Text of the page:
December 15, 2004


Blockbuster drops late fees to compete with cable, Web (DAVID KOENIG, December 15, 2004, Chicago Sun-Times)

"We had to deal with late fees," said Chairman and Chief Executive John Antioco. "It's the source of jokes on late-night TV. It's still anecdotally, and in some sense really, the biggest negative to Blockbuster ... There were customer transactions that never happened because of late fees." [...]

Blockbuster faces new competition on several fronts -- cheap DVDs in discount stores, mail-delivery service from Netflix, and movies on demand from cable TV operators -- none of which come with late fees. Dallas-based Blockbuster said it tested dropping late fees in several cities over the past year and found that retail sales of movies increased.

Nothing costs more tomorrow than today anymore.

Posted by Orrin Judd at December 15, 2004 10:38 AM

Not surprising that your retail sales go up when you 'sell' people something they didn't intend to buy.

I'm not saying that rental outfits shouldn't recover the costs of product that walks out the door never to return but it's pretty obvious 'no more late fees' is just spin.

Posted by: Chris B at December 15, 2004 11:06 AM

Nothing costs more tomorrow than today anymore

Except for college tuition.

Posted by: Brandon at December 15, 2004 11:43 AM

To Chris' point BlockBuster must have come up with another method to discourage people taking out videos and not returning them for a week or so or at all. Perhaps the estimated cost of non-returns was added to the rental price or the period at which they simply bill you for a lost video was shortened.

In any event, the demise of BlockBuster has been predicted for years as technology allows people to order movies on demand via cable. So this could just be the death throws of BlockBuster.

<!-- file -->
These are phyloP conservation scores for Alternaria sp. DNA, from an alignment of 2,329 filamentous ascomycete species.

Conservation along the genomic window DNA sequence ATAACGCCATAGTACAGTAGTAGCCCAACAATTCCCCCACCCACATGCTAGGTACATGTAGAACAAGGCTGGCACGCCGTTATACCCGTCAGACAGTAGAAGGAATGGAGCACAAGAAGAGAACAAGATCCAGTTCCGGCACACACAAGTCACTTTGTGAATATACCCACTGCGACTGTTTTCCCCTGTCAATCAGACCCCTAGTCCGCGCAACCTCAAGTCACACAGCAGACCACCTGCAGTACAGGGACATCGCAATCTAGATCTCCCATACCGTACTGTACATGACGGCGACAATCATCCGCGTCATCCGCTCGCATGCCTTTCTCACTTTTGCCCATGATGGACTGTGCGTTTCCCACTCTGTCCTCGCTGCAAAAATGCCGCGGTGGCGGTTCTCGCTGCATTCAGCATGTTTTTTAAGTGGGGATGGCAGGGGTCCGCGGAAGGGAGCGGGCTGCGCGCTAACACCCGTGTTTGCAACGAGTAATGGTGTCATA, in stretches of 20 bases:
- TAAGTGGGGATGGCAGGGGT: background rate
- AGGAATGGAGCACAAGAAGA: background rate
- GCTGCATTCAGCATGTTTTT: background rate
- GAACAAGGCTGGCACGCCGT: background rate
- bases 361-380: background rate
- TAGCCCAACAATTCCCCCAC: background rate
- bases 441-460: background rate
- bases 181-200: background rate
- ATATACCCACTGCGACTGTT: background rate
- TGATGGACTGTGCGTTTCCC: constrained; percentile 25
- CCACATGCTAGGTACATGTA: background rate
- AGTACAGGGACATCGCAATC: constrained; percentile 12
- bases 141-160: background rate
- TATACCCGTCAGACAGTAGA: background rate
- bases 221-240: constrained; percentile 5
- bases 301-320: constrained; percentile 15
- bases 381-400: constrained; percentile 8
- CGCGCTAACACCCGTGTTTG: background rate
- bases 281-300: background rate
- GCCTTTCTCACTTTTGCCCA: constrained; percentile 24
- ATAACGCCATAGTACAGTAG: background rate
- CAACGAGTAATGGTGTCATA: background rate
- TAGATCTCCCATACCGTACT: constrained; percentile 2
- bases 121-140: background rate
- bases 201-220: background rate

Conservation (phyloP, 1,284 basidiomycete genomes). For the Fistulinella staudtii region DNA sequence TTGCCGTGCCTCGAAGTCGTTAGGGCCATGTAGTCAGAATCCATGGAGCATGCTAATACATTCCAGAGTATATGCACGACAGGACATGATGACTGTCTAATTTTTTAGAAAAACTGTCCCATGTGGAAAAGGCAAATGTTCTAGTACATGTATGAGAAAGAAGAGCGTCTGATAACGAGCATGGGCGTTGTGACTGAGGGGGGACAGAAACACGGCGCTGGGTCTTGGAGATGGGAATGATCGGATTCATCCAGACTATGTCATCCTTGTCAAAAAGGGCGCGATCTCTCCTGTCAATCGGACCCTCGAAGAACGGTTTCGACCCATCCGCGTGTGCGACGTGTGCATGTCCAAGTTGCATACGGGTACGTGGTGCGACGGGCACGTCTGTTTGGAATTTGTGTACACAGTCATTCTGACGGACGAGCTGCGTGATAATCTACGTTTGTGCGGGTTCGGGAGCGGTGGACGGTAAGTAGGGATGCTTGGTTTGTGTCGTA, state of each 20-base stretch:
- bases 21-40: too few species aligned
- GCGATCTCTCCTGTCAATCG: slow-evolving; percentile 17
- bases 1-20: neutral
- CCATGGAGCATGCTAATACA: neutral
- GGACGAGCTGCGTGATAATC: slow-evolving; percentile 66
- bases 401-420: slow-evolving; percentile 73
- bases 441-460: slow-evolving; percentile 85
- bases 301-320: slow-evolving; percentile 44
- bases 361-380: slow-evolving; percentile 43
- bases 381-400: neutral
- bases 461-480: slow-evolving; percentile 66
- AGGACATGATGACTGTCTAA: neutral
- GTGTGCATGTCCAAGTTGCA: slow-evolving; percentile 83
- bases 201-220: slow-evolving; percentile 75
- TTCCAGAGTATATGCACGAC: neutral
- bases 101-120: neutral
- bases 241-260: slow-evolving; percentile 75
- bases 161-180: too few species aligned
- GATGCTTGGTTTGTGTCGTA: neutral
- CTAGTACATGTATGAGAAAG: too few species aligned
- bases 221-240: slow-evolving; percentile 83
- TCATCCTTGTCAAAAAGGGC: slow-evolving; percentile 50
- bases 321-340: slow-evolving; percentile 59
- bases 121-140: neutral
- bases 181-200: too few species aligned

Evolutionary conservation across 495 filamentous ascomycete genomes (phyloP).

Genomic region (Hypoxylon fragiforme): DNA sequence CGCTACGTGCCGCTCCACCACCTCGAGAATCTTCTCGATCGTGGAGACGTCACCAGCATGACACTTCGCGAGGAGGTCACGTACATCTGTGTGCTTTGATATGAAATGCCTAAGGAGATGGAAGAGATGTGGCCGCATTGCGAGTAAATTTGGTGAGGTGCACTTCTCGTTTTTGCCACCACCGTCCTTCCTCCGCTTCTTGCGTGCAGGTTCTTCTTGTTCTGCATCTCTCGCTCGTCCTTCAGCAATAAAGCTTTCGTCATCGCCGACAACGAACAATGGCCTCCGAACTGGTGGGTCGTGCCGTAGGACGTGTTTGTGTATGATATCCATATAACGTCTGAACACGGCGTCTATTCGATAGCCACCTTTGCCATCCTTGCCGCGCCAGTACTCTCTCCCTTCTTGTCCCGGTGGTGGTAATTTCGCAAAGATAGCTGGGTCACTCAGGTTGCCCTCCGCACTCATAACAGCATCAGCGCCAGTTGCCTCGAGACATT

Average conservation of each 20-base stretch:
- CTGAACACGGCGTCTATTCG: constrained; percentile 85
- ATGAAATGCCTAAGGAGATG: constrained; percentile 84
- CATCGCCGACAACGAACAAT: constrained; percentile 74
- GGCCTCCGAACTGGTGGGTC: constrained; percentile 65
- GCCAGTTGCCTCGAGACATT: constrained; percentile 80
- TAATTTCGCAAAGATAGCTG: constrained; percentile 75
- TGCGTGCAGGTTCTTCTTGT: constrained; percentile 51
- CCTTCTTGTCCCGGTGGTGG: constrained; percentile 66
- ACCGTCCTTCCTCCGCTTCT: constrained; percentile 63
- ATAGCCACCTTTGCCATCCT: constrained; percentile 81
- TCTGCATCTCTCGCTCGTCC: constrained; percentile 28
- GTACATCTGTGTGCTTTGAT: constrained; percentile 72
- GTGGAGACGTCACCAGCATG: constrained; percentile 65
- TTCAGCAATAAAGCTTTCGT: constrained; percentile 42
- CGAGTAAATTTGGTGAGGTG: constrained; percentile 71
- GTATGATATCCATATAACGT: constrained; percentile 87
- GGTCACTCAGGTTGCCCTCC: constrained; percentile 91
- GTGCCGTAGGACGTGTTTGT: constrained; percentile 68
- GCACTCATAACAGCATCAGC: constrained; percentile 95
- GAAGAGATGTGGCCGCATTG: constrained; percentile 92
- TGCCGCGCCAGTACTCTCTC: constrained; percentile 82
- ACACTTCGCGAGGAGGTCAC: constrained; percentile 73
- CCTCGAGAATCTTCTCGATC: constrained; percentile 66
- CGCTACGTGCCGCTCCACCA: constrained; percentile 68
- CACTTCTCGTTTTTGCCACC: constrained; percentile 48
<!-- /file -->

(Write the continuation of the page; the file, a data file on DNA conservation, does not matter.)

Posted by: AWW at December 15, 2004 11:55 AM


Doesn't cost consumers any more than it did though--government drives the official price tag.

Posted by: oj at December 15, 2004 12:02 PM

I believe Blockbuster is switching to a Netflix-style model-- consumers paying a monthly cost for the privilege of loaning out a certain number of movies simultaneously.

Posted by: John Thacker at December 15, 2004 1:41 PM

Isn't competition wonderful?

Posted by: jd watson at December 15, 2004 2:32 PM


Their distribution sucks.

I know a number of people who signed up for that yet got frustrated by the week-long turnaround for DVD mailings.

Employees pretty much admit it's just a spoiler tactic to take business away from Netflix rather than something Blockbuster is committed to.

Posted by: Ali Choudhury at December 15, 2004 3:54 PM

People want the convenience to rent a movie and return it only when their schedule allows them too. Hollywood Video has had a 5 day return policy for years that was much more convenient than Blockbuster's.

Video/DVD rentals are a declining industry anyway as technology will make then obsolete at some point. Hollywood Video is already branching out to other rental services.

Posted by: Chris Durnell at December 15, 2004 4:29 PM

Nothing costs more tomorrow than today anymore

Except for college tuition.

and oil..
and houses...
and food...
and steel...
and copper...
and silver...
and healthcare...
and gold...

Posted by: Robert Duquette at December 15, 2004 5:36 PM

What's most obvious about your choices is that they are the products whose markets are made most irrational by government intervention, but even then their prices are falling. No medical procedure, for instance, costs more tomorrow than today--we just buy more of them for people.

Posted by: oj at December 15, 2004 5:54 PM

Blockbuster was also driven by the transition from Tape to DVD. Tapes were priced high to the stores and the consumers (as much as $70) which encouraged the rental late fee model. DVDs are priced much lower to the stores and to the consumers.

Posted by: Robert Schwartz at December 16, 2004 11:00 AM
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